Spine 2024 AiRs

Adam is part of SPINE Festival 2024, along with an incredible team of poets they’ll be leading workshops and arts activities for children in Libraries and schools across London this Spring.

Describe yourself in 3 words…

Playful, messy, grumpy 

What inspires you?

Heavy metal. And heavy metal flavours wherever I can find them. Any sense of awe and chaos. I do nature whenever I can. Trees are pretty heavy metal, so are the East London canals. 

Tell us about your worst ever gig?

I did a gig in a pub that had been moved upstairs from its basement venue, and the upstairs punters did NOT want to listen to poetry. So, while there were a good number of people listening, the ‘just in for a pint’ crowd were actively competing with us. And fair enough. They eventually cleared out and a man put a bin on his head and got the audience to blow up and release balloons while he banged on the bin with a stick and screamed his poems. One of the best performances I’ve ever seen. 

What’s your number one poetry pet peeve?

Performers putting on ‘Poetry cadence’. A specific voice and intonation that is seen as ‘poetry’. There’s so much scope for weird and fantastic brilliance in this medium. It holds so much, from monologues to cabaret, from rap to free verse, and yet a sort of unifying style can easily catch so many new writers. Poetry has the potential to be really anarchic, hence the bin-on-head man, and that seems to be lacking recently. Maybe since everyone has a camera in every audience, it’s less of a safe space. Ban smartphones at poetry gigs! At music gigs! Everywhere! (Except in the cab where I’m writing this, please)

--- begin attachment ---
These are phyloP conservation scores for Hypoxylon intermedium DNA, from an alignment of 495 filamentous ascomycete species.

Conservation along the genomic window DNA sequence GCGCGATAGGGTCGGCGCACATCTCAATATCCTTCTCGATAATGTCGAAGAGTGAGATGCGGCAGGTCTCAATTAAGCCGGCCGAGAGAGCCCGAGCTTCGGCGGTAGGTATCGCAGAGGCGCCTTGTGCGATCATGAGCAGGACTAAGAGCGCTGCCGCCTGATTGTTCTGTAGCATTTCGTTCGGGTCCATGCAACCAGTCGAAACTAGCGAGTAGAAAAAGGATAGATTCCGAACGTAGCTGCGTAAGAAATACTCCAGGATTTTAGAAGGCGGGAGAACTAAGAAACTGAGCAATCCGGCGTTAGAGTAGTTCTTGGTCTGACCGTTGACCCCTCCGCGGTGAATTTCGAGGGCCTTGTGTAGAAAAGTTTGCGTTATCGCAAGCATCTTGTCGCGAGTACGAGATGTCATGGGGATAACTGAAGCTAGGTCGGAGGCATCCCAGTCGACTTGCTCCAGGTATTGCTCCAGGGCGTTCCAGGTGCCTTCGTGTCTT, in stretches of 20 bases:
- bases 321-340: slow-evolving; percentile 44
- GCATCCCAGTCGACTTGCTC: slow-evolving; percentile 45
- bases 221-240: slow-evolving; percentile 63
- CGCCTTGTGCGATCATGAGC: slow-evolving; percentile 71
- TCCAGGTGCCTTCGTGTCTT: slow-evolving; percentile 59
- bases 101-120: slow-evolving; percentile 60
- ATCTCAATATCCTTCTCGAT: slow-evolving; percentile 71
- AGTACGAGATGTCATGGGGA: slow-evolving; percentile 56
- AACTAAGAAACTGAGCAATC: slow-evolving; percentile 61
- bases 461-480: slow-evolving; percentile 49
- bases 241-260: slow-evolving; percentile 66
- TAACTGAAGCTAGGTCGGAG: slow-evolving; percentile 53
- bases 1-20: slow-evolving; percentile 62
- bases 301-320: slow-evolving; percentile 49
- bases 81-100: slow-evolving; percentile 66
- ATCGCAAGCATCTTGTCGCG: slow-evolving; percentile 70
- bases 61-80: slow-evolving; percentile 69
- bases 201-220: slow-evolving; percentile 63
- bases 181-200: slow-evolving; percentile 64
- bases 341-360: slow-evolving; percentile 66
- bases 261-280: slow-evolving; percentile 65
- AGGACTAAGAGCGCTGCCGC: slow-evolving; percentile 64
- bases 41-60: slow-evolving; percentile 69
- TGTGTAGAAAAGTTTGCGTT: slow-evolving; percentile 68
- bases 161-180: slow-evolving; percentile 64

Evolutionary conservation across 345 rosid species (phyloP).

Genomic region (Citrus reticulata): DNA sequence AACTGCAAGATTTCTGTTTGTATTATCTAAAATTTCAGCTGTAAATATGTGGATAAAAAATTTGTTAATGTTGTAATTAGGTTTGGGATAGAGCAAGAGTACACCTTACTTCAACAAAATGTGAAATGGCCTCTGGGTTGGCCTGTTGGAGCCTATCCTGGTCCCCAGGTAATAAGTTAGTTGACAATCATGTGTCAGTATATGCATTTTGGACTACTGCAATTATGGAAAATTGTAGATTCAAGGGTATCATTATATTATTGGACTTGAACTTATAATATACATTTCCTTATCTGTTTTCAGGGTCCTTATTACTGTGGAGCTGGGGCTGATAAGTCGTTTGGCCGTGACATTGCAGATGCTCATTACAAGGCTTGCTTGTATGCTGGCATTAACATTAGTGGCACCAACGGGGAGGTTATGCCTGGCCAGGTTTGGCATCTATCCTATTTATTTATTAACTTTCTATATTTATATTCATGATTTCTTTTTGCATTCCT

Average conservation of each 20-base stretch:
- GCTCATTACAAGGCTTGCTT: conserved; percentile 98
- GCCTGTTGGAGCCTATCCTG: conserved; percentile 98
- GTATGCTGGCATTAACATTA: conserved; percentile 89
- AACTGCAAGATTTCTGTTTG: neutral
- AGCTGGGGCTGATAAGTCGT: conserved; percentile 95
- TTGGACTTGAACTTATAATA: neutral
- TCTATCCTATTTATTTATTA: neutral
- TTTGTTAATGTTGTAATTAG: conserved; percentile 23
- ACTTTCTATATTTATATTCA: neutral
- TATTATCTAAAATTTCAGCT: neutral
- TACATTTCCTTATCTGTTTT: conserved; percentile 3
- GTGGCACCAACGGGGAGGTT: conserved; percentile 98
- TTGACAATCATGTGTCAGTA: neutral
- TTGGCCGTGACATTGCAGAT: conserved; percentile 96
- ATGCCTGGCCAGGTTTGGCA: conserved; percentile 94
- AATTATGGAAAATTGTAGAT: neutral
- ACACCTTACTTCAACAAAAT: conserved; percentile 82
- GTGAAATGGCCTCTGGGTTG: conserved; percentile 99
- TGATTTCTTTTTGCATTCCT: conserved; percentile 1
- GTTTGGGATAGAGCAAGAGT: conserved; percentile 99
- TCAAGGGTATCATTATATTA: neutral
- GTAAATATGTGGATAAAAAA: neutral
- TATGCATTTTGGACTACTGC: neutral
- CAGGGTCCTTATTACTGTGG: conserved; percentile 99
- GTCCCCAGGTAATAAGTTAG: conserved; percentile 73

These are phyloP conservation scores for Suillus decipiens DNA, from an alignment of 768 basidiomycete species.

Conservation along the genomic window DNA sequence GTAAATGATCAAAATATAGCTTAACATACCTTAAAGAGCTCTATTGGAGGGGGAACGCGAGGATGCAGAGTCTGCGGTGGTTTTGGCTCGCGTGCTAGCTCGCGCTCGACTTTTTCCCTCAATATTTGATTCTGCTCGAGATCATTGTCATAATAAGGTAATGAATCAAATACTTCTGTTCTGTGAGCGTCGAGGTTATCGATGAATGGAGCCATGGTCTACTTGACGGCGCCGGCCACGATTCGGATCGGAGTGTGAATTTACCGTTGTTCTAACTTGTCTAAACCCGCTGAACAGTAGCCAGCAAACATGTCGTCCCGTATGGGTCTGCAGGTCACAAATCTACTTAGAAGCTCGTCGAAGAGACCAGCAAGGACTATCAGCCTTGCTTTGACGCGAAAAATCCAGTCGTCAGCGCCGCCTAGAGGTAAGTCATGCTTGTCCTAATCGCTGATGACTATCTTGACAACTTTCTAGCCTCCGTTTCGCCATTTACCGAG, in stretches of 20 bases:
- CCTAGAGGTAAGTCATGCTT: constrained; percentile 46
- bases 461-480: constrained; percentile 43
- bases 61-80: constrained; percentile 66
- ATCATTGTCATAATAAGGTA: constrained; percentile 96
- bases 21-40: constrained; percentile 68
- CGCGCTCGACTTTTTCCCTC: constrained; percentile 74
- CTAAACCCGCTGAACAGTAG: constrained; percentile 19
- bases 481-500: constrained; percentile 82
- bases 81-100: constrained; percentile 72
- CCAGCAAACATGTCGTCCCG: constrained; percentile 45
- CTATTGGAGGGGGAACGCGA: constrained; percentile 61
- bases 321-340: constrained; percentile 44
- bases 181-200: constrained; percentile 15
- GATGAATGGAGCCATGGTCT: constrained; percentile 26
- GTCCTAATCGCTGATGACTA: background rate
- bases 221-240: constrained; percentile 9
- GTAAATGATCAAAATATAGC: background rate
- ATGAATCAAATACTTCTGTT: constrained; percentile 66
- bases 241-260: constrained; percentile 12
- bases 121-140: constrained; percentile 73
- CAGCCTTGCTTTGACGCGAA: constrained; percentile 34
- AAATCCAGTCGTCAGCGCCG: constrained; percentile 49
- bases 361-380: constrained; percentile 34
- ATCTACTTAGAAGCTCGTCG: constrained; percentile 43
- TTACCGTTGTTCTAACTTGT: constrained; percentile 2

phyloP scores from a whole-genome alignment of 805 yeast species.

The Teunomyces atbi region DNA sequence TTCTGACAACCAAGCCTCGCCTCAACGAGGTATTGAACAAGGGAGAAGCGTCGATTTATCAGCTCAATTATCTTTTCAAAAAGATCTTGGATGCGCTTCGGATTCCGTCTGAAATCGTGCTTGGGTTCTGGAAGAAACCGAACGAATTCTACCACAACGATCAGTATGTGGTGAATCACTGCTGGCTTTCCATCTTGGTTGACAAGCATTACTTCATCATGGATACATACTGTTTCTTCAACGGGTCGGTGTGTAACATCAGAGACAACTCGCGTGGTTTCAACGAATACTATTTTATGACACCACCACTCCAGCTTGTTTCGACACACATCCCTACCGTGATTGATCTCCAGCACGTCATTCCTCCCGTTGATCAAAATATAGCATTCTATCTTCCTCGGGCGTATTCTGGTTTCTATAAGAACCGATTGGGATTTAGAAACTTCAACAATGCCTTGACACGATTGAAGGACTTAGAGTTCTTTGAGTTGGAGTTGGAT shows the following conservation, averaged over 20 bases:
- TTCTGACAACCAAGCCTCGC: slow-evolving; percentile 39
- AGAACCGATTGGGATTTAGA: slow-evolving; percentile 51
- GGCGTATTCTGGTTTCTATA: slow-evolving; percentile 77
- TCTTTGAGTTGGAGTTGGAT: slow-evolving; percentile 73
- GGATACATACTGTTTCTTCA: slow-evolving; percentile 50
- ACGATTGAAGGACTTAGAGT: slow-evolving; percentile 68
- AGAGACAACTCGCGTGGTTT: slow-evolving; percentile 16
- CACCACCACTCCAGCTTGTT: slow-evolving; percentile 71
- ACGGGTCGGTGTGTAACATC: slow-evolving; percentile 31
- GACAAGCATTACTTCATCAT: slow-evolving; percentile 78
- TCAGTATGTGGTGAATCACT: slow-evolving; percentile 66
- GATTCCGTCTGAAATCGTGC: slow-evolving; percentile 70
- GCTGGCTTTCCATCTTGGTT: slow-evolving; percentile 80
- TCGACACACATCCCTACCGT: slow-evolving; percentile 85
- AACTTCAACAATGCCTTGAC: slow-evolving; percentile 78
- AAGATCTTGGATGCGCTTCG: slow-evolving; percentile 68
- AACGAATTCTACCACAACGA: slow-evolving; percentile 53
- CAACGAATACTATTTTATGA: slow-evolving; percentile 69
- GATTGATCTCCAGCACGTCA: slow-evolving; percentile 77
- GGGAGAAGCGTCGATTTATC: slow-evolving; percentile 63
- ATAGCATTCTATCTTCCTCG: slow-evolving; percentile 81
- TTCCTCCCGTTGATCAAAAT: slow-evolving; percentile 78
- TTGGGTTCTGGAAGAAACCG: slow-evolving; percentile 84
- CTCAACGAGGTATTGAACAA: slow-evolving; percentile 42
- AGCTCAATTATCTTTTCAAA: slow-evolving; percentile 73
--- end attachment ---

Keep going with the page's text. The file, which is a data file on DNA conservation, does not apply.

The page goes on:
Whose words do you love at the moment?

At the moment I read more to my son than to myself so I’m currently a firm Julia Donaldson fan. And when I’m out, I’m loving Hearing Things by Angela Leighton.

It’s about the sounds we hear when we read. The sound of our interior language. Forms of Active Listening are interesting to me, maybe because I’m usually such a chatter box.

What piece of advice would you give to your younger self?

Read and write more, perform less. It’s important to keep a healthy relationship with audience-approval. If you’re not writing for yourself, the fun of making new stuff can dry up. Also, drink more water, eat more vegetables. 

How do you relate to the themes of magic & imagination?

Poetry is magic. We are holding attention reshaping space and intention, creating small worlds and new connections. From nothing. 

What do you enjoy most about working with children, families and libraries?

I loved the library when I was a child. So many books! I love being a small part of that. 

Would you rather be able to travel 50 years into the past or 50 years into the future?

Neither. The present is the one for me. But if I have to choose, the past please. I don’t want to know what the future holds. Where’s the fun in that? 

An image of poet Adam Kammerling. He wears a blue shirt and black trousers, he wears black trainers. His arms are outstretched to each side of his body as he smiles at the camera. He has long shoulder length brown hair and a brown beard.

About Adam Kammerling

Adam has been delivering poetry, rap and spoken-word theatre workshops for over ten years. As his own practice has widened so has his education work; producing poetry books, theatre shows, podcasts and dance pieces. Reaching emerging artists, young people in schools, artists with specific learning needs, and elderly and isolated artists.

He is the creative producer of The Nest, a project established with the Fostering Network, which delivers creative workshops to young people who are a part of the Mockingbird fostering program.

Insta: @adam_kammerling
Twitter: @adamkammerling
Website: adamkammerling.co.uk

About SPINE Festival 2024